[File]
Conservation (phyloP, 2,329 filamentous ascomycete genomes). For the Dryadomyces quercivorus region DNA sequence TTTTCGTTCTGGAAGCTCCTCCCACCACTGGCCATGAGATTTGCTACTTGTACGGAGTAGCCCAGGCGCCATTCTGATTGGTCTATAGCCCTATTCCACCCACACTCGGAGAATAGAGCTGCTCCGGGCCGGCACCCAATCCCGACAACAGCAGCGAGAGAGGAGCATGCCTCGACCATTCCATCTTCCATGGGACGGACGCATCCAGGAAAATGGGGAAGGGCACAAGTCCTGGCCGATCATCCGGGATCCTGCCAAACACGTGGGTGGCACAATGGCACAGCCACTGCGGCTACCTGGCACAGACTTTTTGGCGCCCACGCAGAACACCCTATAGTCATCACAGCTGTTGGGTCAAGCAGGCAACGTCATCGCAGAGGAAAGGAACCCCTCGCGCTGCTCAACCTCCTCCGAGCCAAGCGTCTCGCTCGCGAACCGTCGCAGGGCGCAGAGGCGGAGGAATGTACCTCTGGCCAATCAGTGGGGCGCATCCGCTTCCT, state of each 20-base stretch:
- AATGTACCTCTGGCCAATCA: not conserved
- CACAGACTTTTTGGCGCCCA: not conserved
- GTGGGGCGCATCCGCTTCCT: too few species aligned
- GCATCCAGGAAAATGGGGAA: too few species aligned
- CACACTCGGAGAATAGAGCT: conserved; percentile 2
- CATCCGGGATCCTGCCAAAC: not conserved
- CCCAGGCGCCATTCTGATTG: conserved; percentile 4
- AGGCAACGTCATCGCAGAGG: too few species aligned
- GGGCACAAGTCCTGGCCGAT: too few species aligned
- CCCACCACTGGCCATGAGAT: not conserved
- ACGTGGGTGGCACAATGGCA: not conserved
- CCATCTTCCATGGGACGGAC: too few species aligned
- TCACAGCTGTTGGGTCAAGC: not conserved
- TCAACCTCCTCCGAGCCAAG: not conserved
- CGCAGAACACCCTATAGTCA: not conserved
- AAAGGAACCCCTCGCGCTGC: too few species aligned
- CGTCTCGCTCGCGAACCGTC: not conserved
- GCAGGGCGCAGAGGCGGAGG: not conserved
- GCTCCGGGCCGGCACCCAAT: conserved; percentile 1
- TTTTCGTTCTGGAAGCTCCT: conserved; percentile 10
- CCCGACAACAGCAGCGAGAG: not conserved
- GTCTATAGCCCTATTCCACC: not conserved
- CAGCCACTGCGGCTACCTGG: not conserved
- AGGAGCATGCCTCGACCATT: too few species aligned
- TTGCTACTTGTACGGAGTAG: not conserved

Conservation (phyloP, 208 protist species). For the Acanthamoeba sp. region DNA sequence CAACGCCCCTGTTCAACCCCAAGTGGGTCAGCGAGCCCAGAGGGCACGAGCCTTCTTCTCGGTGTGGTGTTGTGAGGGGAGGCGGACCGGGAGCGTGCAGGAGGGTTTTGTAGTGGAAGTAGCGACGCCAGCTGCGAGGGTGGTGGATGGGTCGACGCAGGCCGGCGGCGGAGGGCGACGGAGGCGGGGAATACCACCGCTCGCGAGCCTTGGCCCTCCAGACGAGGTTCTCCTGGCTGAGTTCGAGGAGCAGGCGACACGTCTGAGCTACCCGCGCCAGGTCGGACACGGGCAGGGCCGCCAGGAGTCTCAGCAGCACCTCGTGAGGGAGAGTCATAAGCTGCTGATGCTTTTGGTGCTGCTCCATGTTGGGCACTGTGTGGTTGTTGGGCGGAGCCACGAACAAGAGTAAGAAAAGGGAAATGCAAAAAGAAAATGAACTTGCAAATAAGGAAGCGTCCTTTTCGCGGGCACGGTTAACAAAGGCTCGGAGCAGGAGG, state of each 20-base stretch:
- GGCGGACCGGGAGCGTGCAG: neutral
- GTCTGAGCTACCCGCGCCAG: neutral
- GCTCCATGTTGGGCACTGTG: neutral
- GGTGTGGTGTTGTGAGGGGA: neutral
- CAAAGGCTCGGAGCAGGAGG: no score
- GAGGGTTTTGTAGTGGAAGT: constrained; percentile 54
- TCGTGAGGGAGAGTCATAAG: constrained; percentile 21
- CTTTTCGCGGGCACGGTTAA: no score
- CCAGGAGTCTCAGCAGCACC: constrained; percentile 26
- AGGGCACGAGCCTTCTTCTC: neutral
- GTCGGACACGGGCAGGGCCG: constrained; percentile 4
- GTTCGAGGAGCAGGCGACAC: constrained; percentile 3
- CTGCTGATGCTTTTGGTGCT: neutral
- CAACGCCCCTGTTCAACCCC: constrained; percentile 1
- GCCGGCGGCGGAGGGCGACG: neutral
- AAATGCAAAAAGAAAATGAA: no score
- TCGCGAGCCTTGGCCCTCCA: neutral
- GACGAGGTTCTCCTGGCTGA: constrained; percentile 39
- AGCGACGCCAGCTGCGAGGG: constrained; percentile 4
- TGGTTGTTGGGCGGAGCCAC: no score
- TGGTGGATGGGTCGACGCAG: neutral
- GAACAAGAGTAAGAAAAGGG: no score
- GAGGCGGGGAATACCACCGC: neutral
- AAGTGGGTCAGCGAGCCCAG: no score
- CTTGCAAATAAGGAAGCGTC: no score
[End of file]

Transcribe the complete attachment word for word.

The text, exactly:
Conservation (phyloP, 2,329 filamentous ascomycete genomes). For the Dryadomyces quercivorus region DNA sequence TTTTCGTTCTGGAAGCTCCTCCCACCACTGGCCATGAGATTTGCTACTTGTACGGAGTAGCCCAGGCGCCATTCTGATTGGTCTATAGCCCTATTCCACCCACACTCGGAGAATAGAGCTGCTCCGGGCCGGCACCCAATCCCGACAACAGCAGCGAGAGAGGAGCATGCCTCGACCATTCCATCTTCCATGGGACGGACGCATCCAGGAAAATGGGGAAGGGCACAAGTCCTGGCCGATCATCCGGGATCCTGCCAAACACGTGGGTGGCACAATGGCACAGCCACTGCGGCTACCTGGCACAGACTTTTTGGCGCCCACGCAGAACACCCTATAGTCATCACAGCTGTTGGGTCAAGCAGGCAACGTCATCGCAGAGGAAAGGAACCCCTCGCGCTGCTCAACCTCCTCCGAGCCAAGCGTCTCGCTCGCGAACCGTCGCAGGGCGCAGAGGCGGAGGAATGTACCTCTGGCCAATCAGTGGGGCGCATCCGCTTCCT, state of each 20-base stretch:
- AATGTACCTCTGGCCAATCA: not conserved
- CACAGACTTTTTGGCGCCCA: not conserved
- GTGGGGCGCATCCGCTTCCT: too few species aligned
- GCATCCAGGAAAATGGGGAA: too few species aligned
- CACACTCGGAGAATAGAGCT: conserved; percentile 2
- CATCCGGGATCCTGCCAAAC: not conserved
- CCCAGGCGCCATTCTGATTG: conserved; percentile 4
- AGGCAACGTCATCGCAGAGG: too few species aligned
- GGGCACAAGTCCTGGCCGAT: too few species aligned
- CCCACCACTGGCCATGAGAT: not conserved
- ACGTGGGTGGCACAATGGCA: not conserved
- CCATCTTCCATGGGACGGAC: too few species aligned
- TCACAGCTGTTGGGTCAAGC: not conserved
- TCAACCTCCTCCGAGCCAAG: not conserved
- CGCAGAACACCCTATAGTCA: not conserved
- AAAGGAACCCCTCGCGCTGC: too few species aligned
- CGTCTCGCTCGCGAACCGTC: not conserved
- GCAGGGCGCAGAGGCGGAGG: not conserved
- GCTCCGGGCCGGCACCCAAT: conserved; percentile 1
- TTTTCGTTCTGGAAGCTCCT: conserved; percentile 10
- CCCGACAACAGCAGCGAGAG: not conserved
- GTCTATAGCCCTATTCCACC: not conserved
- CAGCCACTGCGGCTACCTGG: not conserved
- AGGAGCATGCCTCGACCATT: too few species aligned
- TTGCTACTTGTACGGAGTAG: not conserved

Conservation (phyloP, 208 protist species). For the Acanthamoeba sp. region DNA sequence CAACGCCCCTGTTCAACCCCAAGTGGGTCAGCGAGCCCAGAGGGCACGAGCCTTCTTCTCGGTGTGGTGTTGTGAGGGGAGGCGGACCGGGAGCGTGCAGGAGGGTTTTGTAGTGGAAGTAGCGACGCCAGCTGCGAGGGTGGTGGATGGGTCGACGCAGGCCGGCGGCGGAGGGCGACGGAGGCGGGGAATACCACCGCTCGCGAGCCTTGGCCCTCCAGACGAGGTTCTCCTGGCTGAGTTCGAGGAGCAGGCGACACGTCTGAGCTACCCGCGCCAGGTCGGACACGGGCAGGGCCGCCAGGAGTCTCAGCAGCACCTCGTGAGGGAGAGTCATAAGCTGCTGATGCTTTTGGTGCTGCTCCATGTTGGGCACTGTGTGGTTGTTGGGCGGAGCCACGAACAAGAGTAAGAAAAGGGAAATGCAAAAAGAAAATGAACTTGCAAATAAGGAAGCGTCCTTTTCGCGGGCACGGTTAACAAAGGCTCGGAGCAGGAGG, state of each 20-base stretch:
- GGCGGACCGGGAGCGTGCAG: neutral
- GTCTGAGCTACCCGCGCCAG: neutral
- GCTCCATGTTGGGCACTGTG: neutral
- GGTGTGGTGTTGTGAGGGGA: neutral
- CAAAGGCTCGGAGCAGGAGG: no score
- GAGGGTTTTGTAGTGGAAGT: constrained; percentile 54
- TCGTGAGGGAGAGTCATAAG: constrained; percentile 21
- CTTTTCGCGGGCACGGTTAA: no score
- CCAGGAGTCTCAGCAGCACC: constrained; percentile 26
- AGGGCACGAGCCTTCTTCTC: neutral
- GTCGGACACGGGCAGGGCCG: constrained; percentile 4
- GTTCGAGGAGCAGGCGACAC: constrained; percentile 3
- CTGCTGATGCTTTTGGTGCT: neutral
- CAACGCCCCTGTTCAACCCC: constrained; percentile 1
- GCCGGCGGCGGAGGGCGACG: neutral
- AAATGCAAAAAGAAAATGAA: no score
- TCGCGAGCCTTGGCCCTCCA: neutral
- GACGAGGTTCTCCTGGCTGA: constrained; percentile 39
- AGCGACGCCAGCTGCGAGGG: constrained; percentile 4
- TGGTTGTTGGGCGGAGCCAC: no score
- TGGTGGATGGGTCGACGCAG: neutral
- GAACAAGAGTAAGAAAAGGG: no score
- GAGGCGGGGAATACCACCGC: neutral
- AAGTGGGTCAGCGAGCCCAG: no score
- CTTGCAAATAAGGAAGCGTC: no score